Article Abstract

Treatment and clinical outcomes of cervical cancer during pregnancy

Authors: Jing Ma, Lan Yu, Fan Xu, Hongyan Yi, Wenfei Wei, Peng Wu, Sha Wu, Hua Li, Hong Ye, Wei Wang, Hui Xing, Liangsheng Fan

Abstract

Background: This study aims to investigate clinicopathological factors associated with survival rate and treatment of patients with cervical cancer during pregnancy (CCP).
Methods: A total of 92 patients diagnosed CCP were retrospectively reviewed. One patient was from Nanfang Hospital of Southern Medical University, 5 patients were from Tongji Hospital, and 86 patients were from case reports in the PubMed database from 1961 to 2019. Patients and tumor characteristics were evaluated. Kaplan-Meier and Cox regression methods were used to analyze the 5-year disease-specific survival (DSS).
Results: Most patients (73 cases) were stage I according to the 2018 International Federation of Gynecology and Obstetrics (FIGO) standards. Twelve patients (13.04%) terminated pregnancy once diagnosed. These patients were diagnosed at the mean gestational age (GA) of 11±3 weeks, during early pregnancy. For the rest of the patients (80 cases) who continued pregnancy, the mean GA was 35±2 weeks at delivery. There was a significant difference in survival whether the treatment was performed once diagnosed or not. The 5-year DSS was 75% in adenocarcinoma (AC), 68.5% in squamous cell carcinoma (SCC), and 43.7% in the rare subtype. Among the 38 patients who underwent neoadjuvant chemotherapy (NACT), one patient suffered from spontaneous abortion, and one baby experienced acute myeloid leukemia (AML) ex-FAB (French-American-British)-M7 subtype and received bone marrow transplantation. Other delivered newborns showed no abnormality or malformation. Cox multi-factorial analysis demonstrated that tumor size (2 cm) was an independent overall survival predictor for CCP patients (P<0.05).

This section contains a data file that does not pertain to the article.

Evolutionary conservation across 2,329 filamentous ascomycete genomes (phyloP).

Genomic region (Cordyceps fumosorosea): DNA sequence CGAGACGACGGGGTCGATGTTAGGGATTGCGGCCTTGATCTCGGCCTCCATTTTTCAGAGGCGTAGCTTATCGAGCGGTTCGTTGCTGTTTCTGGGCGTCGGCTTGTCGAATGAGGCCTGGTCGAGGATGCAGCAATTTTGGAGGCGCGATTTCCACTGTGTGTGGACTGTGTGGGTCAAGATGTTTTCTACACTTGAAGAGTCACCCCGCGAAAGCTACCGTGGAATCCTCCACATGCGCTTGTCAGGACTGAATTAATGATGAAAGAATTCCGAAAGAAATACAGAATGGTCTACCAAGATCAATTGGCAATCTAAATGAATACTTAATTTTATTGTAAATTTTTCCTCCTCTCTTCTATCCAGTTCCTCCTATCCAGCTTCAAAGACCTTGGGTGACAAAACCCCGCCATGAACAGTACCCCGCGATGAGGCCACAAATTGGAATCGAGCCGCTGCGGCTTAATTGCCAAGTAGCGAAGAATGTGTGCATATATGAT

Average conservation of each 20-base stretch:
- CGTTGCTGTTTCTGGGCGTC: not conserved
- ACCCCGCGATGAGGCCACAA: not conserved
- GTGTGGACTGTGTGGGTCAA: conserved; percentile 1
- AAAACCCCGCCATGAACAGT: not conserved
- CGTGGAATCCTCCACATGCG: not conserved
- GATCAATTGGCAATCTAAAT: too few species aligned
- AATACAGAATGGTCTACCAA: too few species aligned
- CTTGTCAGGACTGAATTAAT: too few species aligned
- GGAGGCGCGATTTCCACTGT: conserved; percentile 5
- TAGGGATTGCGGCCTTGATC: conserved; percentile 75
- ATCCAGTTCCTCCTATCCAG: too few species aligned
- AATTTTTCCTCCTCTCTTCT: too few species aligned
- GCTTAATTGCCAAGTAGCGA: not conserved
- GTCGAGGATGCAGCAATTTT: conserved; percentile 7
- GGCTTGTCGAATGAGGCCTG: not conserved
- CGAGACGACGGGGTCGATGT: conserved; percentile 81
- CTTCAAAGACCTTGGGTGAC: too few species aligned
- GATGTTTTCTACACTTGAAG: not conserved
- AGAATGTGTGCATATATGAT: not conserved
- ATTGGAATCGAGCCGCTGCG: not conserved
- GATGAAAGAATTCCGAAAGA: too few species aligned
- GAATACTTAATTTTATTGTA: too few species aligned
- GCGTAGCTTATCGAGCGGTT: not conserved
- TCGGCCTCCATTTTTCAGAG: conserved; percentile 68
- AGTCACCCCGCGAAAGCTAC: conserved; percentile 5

Conclusions: Tumor size was an independent prognostic factor of survival in CCP patients. Pregnancy has adverse effects on the prognosis of cervical cancer. Personalized treatment is a priority for CCP patients.